- Category: Canada News
- Published Sunday, January 31, 2016
- CTV News
BEAUHARNOIS, Que. -- As Mayor Claude Haineault tells it, the arrival of a hulking cargo ship along the shores of his southwestern Quebec town a little more than four years ago caught residents by surprise.
A local company had bought the decommissioned Kathryn Spirit, intending to dismantle it in the waters off Beauharnois and use it for scrap.
But following a series of controversies, the rusty vessel has sat idle since September 2011 without a disposal plan for the abandoned bulk carrier.
"We woke up one morning and there was a ship attached to a barge," says Haineault, pointing at the dormant ship on the shores of Lake St. Louis, which streams into the St. Lawrence River.
Haineault has been fighting to get the decrepit carrier out of the town, about 60 kilometres southwest of Montreal, and says it might be an environmental catastrophe waiting to happen, given recent developments.
The local firm, Groupe St-Pierre, eventually sold the ship to a Mexican company, which apparently went bankrupt and abandoned it a few weeks ago.
Another Quebec firm that had been hired to maintain the vessel and operate the pumps to keep it upright recently stopped doing so after not being paid.
Federal Fisheries Minister Hunter Tootoo reassured Haineault the Kathryn Spirit is not discharging any pollutants and that the "vast majority" of them were removed in 2013.
"The Quebec government has confirmed that the Kathryn Spirit currently poses no risk of environmental contamination and measures are in place to actively monitor the vessel to ensure no pollution damages occur," Tootoo wrote in a letter dated Jan. 22.
But Haineault argues that Beauharnois officials don't have a detailed account of the ship's contents. There has been increased vandalism, including two fires.
"What we know from the (former) maintenance firm is they recommended to our firefighters not to go on board the ship in case of fire," Haineault said. "They said it would be extremely risky with toxic products and the fumes it would produce."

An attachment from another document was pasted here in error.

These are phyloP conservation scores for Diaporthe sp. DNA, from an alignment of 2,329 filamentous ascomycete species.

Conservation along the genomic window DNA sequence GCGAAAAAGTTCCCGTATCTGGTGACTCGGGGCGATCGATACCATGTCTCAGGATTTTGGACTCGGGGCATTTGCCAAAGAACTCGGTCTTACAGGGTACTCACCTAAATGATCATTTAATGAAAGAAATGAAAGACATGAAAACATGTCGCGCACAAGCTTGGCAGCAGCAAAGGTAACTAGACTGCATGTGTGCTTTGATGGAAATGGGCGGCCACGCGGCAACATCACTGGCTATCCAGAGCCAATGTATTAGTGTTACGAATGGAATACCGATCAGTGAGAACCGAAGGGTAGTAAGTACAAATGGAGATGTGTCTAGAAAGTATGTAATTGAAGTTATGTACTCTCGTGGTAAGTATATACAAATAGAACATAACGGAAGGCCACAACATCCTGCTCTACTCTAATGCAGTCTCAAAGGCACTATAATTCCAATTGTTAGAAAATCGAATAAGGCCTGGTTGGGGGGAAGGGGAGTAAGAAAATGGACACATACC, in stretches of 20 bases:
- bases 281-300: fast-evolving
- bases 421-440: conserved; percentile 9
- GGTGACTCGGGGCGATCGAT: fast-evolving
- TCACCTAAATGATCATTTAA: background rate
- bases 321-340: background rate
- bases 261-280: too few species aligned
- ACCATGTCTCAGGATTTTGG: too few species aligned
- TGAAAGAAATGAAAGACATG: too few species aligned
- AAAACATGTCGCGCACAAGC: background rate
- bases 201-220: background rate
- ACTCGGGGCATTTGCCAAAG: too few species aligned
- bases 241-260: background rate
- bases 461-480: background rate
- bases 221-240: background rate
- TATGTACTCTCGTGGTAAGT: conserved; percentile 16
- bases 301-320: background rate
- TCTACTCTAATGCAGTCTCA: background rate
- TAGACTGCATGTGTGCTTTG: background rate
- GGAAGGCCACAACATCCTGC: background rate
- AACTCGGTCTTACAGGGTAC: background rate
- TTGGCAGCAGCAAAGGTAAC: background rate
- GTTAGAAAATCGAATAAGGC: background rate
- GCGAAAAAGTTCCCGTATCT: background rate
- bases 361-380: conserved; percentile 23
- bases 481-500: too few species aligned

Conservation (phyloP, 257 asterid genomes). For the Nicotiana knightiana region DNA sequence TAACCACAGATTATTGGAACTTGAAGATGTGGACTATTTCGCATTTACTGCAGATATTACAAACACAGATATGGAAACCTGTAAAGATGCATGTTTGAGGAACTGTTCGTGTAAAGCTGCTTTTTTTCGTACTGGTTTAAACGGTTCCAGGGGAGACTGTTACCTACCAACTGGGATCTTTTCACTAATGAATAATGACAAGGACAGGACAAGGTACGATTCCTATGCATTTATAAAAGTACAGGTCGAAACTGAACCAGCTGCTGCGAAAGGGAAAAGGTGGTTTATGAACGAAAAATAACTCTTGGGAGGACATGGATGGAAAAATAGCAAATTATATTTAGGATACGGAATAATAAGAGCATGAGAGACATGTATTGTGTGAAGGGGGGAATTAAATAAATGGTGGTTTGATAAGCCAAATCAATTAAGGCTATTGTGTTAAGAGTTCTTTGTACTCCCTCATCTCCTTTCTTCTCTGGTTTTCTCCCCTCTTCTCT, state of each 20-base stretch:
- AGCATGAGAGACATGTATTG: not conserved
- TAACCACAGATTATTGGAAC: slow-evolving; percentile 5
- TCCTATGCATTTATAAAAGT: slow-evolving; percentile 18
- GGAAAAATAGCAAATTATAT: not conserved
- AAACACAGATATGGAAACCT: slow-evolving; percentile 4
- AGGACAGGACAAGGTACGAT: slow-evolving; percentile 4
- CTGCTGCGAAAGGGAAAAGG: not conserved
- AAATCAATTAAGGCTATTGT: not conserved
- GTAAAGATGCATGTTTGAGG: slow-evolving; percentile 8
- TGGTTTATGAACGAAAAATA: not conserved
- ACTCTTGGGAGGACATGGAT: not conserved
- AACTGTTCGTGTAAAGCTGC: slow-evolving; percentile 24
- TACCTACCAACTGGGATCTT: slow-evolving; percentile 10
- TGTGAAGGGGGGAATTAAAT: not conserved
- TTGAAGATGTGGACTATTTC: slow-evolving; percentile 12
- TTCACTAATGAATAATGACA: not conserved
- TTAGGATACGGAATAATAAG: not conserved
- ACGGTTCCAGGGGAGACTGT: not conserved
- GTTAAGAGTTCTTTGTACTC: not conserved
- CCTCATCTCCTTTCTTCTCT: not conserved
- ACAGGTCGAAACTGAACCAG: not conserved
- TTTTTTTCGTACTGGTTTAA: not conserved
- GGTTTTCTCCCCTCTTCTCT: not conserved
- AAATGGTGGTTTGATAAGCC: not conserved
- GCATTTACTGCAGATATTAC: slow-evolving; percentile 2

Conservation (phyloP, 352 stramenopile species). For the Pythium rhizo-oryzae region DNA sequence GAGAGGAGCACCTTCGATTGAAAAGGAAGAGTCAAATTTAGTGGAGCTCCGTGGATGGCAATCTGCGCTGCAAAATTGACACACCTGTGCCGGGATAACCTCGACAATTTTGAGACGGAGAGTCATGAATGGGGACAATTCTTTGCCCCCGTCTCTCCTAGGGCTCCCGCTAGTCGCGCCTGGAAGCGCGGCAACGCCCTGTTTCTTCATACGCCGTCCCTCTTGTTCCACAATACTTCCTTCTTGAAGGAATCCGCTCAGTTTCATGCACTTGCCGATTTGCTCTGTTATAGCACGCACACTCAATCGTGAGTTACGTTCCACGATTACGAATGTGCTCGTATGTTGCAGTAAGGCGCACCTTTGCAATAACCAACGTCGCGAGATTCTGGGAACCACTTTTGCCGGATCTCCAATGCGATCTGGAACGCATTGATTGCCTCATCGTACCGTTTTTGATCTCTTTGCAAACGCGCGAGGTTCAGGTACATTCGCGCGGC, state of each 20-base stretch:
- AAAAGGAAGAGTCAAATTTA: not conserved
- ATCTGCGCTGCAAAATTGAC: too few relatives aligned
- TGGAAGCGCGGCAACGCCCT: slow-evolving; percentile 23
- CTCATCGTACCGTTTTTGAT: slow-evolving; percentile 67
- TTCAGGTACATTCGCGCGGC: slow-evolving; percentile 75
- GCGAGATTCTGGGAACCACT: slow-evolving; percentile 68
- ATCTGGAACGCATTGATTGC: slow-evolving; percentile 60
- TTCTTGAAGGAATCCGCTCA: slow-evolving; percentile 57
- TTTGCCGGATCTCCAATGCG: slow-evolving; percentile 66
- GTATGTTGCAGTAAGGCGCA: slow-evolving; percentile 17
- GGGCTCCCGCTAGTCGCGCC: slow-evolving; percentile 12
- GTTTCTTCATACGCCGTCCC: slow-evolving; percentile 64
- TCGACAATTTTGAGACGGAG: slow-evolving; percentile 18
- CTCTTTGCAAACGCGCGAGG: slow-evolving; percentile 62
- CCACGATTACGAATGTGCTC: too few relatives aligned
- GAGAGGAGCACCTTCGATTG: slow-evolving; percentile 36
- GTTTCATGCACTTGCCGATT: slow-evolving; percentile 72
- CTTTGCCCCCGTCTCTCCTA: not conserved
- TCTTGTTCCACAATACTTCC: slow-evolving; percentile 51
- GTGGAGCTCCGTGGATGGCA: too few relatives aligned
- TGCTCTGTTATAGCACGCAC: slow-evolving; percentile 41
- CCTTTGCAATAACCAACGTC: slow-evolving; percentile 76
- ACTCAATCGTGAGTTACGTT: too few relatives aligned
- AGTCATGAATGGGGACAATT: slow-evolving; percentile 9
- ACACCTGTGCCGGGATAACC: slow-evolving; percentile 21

Federal officials are scheduled to visit their Beauharnois counterparts on Monday to discuss the ship, which is currently encased in thin ice and anchored to a makeshift dock upstream from Montreal.
"This boat is taking in water and if nothing is done, it'll end up capsizing in the water," Haineault fears.
Built in 1967, the 150-metre-long Kathryn Spirit was used to haul cargo. In 2011, Groupe St-Pierre's plans to tear it down for scrap were scuppered by the province and local residents. It sold the ship to Reciclajes Ecologicos Maritimos, which intended to bring it back to Mexico.
It nearly left in 2013, but the tug that was supposed to tow it was stopped in Halifax and impounded with the crew living in terrible conditions.
Haineault says the federal government has not properly addressed his concerns.
Both he and the local MP say the ship is not just a problem for Beauharnois -- and that if there's contamination in the St. Lawrence River, it could create problems downstream in Montreal and surrounding communities.
In Montreal, the river is a sensitive topic after the city controversially dumped five billion litres of raw sewage into the body of water last year so it could do infrastructure work.
Montreal-area mayors support Haineault's call for federal help, agreeing in a recent joint statement that the Kathryn Spirit's presence "constitutes a nuisance and an environmental hazard."
Anne Minh-Thu Quach, the New Democrat MP for Salaberry-Suroit, has been calling for federal action since 2011.
"If they wait until there's a leak or catastrophe, it'll cost even more to decontaminate and move the wreckage," Quach says.
"The state of the boat isn't going to get better and now no one is keeping watch."
The federal government says it will work on a contingency plan, but Quach and Haineault suggest a more immediate response is needed.
"What we're asking is that the ship leave Beauharnois -- there's no port installation here and we object to any demolition work taking place here," Haineault said. "It should be sent to a dry dock and demolished in a way that's safe for the environment."